Friday Session Reviews

VoiceThread: Perspectives on Small and Large-Scale Adoption

Michelle Pacansky-Brock and Matt Meyer

This fantastic session featured two perspectives on using VoiceThread.  The slides for this session can be found at tiny.cc/et4online.

Michelle started things off with how she uses VT in her online courses.   Primarily she uses VT to introduce documents and for formative assessments.   

She was very enthusiastic and is clearly an expert on incorporating VT into a course.  While her perspective is that of small, online, art history courses her ideas and expertise would benefit anyone thinking of adopting VT.  

Michelle has a blog teachingwithoutwalls.com where she discusses the use of emerging  technologies like VT.  Her blog received some rather effusive praise from some of those in attendance.    Michelle also hosts monthly webinars on teaching with VT at webinars.voicethread.com. If you find either of these useful, Michelle also has a forthcoming book Teaching With Emergent Technology.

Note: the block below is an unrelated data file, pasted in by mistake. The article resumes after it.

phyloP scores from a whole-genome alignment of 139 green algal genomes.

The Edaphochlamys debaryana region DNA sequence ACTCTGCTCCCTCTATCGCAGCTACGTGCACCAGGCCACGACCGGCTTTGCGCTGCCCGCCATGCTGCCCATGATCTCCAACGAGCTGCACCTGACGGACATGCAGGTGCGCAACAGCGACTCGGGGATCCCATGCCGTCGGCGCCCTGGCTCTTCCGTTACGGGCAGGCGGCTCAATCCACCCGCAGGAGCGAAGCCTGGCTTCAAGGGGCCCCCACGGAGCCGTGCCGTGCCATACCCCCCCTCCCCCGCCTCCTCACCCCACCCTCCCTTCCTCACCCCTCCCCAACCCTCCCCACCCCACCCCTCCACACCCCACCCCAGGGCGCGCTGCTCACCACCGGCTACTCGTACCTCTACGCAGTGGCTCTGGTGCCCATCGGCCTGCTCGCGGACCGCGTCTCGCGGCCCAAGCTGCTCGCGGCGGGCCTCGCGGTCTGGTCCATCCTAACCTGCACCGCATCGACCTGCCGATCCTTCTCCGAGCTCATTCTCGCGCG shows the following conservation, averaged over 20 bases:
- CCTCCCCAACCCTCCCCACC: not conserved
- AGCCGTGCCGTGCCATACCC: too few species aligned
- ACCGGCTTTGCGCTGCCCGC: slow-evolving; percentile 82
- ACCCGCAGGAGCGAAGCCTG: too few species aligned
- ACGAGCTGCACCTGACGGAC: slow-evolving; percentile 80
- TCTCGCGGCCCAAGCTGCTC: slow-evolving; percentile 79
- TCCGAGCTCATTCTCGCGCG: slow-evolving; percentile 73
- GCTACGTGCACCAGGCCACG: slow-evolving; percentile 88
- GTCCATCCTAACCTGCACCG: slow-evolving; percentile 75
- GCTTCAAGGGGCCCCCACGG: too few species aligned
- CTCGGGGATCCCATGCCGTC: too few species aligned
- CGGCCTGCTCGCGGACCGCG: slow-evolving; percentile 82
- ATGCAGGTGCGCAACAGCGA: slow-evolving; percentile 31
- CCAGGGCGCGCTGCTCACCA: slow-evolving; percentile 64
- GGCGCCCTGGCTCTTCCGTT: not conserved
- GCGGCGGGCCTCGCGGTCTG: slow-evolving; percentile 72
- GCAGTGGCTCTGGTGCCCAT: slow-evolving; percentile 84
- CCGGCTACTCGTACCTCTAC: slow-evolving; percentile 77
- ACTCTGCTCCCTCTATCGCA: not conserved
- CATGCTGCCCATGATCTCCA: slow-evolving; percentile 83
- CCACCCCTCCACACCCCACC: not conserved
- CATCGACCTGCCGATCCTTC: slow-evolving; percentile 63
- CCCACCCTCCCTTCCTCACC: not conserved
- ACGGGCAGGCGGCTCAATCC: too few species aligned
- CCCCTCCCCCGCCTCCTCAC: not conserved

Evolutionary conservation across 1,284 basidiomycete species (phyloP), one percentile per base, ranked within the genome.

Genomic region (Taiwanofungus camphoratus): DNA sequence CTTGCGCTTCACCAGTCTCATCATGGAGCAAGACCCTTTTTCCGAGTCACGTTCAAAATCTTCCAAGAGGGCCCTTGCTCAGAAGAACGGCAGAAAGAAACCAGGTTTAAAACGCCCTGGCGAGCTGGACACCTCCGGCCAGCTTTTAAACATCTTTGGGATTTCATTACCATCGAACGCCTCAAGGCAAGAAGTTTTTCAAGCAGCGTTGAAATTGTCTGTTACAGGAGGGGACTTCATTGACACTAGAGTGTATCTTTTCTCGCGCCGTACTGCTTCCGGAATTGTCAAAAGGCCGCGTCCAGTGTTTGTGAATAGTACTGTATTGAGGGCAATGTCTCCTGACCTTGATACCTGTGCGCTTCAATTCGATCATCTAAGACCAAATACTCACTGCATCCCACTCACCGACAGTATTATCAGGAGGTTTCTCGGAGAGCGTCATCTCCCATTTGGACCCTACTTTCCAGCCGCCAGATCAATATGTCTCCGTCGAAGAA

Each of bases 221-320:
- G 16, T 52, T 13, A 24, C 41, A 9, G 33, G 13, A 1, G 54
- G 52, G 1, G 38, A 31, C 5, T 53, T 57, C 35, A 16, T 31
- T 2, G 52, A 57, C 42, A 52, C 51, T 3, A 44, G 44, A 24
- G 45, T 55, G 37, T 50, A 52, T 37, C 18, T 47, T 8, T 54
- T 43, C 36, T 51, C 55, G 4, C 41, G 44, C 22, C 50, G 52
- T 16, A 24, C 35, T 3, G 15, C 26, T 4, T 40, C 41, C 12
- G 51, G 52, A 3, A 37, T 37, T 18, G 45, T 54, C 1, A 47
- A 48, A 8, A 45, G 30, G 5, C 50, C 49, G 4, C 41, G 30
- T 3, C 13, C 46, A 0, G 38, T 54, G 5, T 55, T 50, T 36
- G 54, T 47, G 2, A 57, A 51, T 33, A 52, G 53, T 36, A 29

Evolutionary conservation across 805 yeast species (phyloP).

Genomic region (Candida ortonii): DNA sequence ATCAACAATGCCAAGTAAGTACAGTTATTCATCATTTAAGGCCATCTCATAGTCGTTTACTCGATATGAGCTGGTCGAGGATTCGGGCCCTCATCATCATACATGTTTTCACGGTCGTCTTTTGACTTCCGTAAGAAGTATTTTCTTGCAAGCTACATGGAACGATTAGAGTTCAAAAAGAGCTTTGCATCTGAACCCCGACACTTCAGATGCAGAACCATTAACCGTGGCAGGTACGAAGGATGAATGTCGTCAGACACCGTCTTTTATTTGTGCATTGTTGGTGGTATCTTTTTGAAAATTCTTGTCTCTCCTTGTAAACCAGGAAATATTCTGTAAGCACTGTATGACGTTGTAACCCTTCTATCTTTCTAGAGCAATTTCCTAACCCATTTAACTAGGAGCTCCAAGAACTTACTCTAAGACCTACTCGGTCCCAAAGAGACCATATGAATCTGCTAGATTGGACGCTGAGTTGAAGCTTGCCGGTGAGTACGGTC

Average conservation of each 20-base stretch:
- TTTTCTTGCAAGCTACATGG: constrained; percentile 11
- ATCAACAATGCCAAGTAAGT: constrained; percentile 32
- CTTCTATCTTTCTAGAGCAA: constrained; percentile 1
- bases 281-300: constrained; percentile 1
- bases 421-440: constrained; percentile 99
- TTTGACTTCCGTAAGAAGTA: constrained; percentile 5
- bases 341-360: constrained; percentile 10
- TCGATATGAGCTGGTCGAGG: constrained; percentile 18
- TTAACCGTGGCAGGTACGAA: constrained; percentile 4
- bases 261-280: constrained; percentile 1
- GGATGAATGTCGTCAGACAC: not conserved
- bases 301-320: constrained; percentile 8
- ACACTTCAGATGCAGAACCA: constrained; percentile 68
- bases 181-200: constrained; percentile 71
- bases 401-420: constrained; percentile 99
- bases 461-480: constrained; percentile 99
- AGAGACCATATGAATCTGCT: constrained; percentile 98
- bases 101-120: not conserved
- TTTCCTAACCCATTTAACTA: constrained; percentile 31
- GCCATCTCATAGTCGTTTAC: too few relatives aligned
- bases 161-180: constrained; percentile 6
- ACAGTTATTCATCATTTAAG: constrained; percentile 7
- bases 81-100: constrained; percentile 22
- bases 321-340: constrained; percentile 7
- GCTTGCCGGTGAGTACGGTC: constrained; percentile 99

The second part of the session was on implementing VT at the university wide scale.  This was probably more relevant to those in ISS than to grad students and faculty but was informative all the same.  Mark pointed to some excellent support sites for VT at Penn State and UNC: voicethread.unc.edu,  voicethread.psu.edu .

During the Q and A there were several questions about accessibility.  Voicethread Universal was pointed to as a tool for scree-reader compatible VT.  For the hearing impaired, there are not currently captioning abilities within VT.   Amanda, part of VT’s sales team, did say these capabilities are being worked on and may be rolled out in the Fall.  Michelle also noted a work-around: she cross-posts  her video comments to YouTube to take advantage of the cc abilities their.

‘Buns and Burners’: Open STEM Education in the UK

Viv Rolfe presented STEM resources and perspectives from the UK while facilitating discussion about open education.  

The main resource: Jorum.ac.uk — an OER repository in the UK.  It was compared to merlot.org in the session, but a better comparison is open.umich.edu .  The site is a hub for OER; the R, resources is more broadly defined  than MERLOT’s focus on applet-style learning objects.  Another starting point for the ongoing LO hunt. 

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